# Exploring Spatial Relationships in Tableau

Maps are a great tool to visually analyze spatial patterns. In Tableau, it’s simple to add multiple layers of data on top of a custom base map to easily see patterns.

Sarah Battersby has been a member of Tableau Research since 2014, with a primary focus on cartography, and emphasis on cognition.  Sarah holds a PhD in GIScience from the University of California at Santa Barbara, and is a member of the International Cartographic Association Commission on Map Projections, and is a past president of the Cartography and Geographic Information Society (CaGIS).  Connect with Sarah on Twitter @mapsOverlord and explore her work on Tableau Public.

Maps are a great tool to visually analyze spatial patterns. In Tableau, it’s simple to add multiple layers of data on top of a custom base map to easily see patterns. In the example below, identifying all of the bus routes (red), bus stops (black points), and address locations (blue points) is effortless.

But sometimes you need to go beyond seeing the relationship between your data sets and quantify exactly how they relate to each other. For instance, what if we wanted to explore the accessibility of different bus lines and needed to know exactly how many addresses were within walking distance of each bus stop? We can quickly visualize it by adding a buffer around the bus stops so we can see which points are inside the buffer.

We can also quantify the results using Tableau’s spatial intersection joins and calculations to allow interactive analytics. In the example below, we can see  addresses within a user-defined distance of each bus stop, and we can quickly highlight the data related to any individual location of interest.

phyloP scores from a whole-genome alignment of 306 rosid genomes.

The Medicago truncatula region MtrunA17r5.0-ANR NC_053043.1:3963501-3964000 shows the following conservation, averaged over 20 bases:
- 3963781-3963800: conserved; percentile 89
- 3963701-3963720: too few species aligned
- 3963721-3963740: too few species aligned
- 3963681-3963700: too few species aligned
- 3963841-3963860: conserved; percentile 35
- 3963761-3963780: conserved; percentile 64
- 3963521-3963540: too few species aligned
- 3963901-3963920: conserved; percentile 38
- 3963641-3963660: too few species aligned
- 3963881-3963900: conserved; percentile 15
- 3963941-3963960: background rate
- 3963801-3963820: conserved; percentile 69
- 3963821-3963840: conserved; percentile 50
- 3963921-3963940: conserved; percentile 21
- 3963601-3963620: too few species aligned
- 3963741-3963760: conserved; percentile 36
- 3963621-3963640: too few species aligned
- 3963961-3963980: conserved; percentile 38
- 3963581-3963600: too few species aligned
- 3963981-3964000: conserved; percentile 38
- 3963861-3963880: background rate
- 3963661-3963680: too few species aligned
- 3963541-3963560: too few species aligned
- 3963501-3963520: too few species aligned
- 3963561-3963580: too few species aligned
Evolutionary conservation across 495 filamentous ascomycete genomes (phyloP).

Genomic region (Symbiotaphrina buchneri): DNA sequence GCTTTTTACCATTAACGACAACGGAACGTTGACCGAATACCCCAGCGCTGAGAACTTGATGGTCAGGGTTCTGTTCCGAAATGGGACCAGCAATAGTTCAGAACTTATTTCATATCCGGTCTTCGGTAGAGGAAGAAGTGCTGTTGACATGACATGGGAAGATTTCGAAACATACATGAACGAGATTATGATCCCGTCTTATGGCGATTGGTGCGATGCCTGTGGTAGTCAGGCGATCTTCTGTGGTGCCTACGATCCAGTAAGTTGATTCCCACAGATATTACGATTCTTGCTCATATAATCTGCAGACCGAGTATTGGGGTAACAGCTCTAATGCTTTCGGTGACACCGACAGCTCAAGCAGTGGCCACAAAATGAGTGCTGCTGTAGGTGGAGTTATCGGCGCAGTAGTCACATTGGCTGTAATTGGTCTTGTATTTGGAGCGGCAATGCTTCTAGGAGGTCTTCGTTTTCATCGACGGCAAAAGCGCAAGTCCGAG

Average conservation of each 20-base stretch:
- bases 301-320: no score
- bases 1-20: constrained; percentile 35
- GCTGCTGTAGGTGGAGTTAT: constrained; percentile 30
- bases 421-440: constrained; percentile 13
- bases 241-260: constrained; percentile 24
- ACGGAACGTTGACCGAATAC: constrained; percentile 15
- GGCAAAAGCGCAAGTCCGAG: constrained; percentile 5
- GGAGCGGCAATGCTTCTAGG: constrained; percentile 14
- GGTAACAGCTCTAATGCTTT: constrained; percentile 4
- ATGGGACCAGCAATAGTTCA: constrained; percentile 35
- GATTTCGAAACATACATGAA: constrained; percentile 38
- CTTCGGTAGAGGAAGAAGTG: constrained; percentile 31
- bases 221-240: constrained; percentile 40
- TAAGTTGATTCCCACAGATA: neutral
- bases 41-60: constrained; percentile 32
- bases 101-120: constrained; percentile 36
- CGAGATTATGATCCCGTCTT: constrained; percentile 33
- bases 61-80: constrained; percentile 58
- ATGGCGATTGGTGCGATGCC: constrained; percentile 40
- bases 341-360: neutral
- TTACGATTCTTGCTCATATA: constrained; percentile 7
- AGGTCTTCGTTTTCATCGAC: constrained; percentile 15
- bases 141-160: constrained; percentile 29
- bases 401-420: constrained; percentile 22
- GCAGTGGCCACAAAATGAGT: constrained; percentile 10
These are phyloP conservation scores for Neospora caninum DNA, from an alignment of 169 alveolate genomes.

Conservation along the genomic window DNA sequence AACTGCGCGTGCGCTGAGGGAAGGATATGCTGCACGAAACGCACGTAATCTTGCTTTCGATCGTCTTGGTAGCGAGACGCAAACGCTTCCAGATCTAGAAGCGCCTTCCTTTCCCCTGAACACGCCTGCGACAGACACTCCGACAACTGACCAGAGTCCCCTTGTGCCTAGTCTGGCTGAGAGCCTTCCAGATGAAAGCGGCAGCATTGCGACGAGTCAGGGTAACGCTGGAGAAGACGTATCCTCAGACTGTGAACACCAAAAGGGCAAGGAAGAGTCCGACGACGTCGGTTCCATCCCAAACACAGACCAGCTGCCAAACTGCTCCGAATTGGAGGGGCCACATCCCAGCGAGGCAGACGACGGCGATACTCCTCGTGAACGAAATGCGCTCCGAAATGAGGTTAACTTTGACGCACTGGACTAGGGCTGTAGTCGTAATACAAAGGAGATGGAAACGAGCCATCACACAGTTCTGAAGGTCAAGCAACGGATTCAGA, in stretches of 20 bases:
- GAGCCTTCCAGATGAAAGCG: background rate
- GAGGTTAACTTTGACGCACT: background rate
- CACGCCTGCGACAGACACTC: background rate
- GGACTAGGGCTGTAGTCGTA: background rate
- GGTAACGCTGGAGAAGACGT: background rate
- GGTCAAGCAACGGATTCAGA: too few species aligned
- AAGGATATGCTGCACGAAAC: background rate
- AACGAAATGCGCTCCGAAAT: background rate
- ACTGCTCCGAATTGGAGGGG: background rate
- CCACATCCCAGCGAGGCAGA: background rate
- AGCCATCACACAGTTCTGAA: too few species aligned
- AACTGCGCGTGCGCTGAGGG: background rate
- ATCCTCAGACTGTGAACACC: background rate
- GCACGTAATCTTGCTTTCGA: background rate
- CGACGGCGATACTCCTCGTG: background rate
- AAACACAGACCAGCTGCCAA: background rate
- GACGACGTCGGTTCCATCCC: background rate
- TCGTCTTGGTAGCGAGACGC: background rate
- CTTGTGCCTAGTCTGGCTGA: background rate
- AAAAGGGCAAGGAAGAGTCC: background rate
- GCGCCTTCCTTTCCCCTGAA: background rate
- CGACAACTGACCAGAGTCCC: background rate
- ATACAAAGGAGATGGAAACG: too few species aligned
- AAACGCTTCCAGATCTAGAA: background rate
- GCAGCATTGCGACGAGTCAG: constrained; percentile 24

Setting this up in Tableau is easy. We just need to use a spatial join to define the relationship between our data sets and then set up a few quick calculations to draw our buffers and color encode the nearby points.

The spatial join is based on a 500 m buffer around each of the bus stops and the point geometry for the addresses. Tableau checks to see which address points fall inside that 500 m buffer polygon and sets up the spatial relationship we need to answer our questions.

Now the data sets have a spatial connection between them.

Once we have that join set up, we can use a quick calculated field to make a graphical buffer to visualize on the map. Notice that the calculation below doesn’t use the same 500 m distance; it uses a parameter instead. As long as that distance parameter is smaller than the one in the spatial join above, we can dynamically adjust how far we search in our analyses.

Now we just need a calculation that returns a boolean (True/False) on whether or not the address is within the threshold set by our maximum distance parameter.

Now we have a user-controlled, dynamic map to quantitatively explore what is “near by” to our bus stop locations of interest.

The spatial joins between data sets can be used to answer all sorts of interesting questions, including things like finding all bus stops and routes served by those stops within the distance of a single address of interest.

Spatial interactions in Tableau work with most combinations of point, line, and polygon geometries, so the possibilities for getting your spatial data files “talking” to each other are virtually limitless.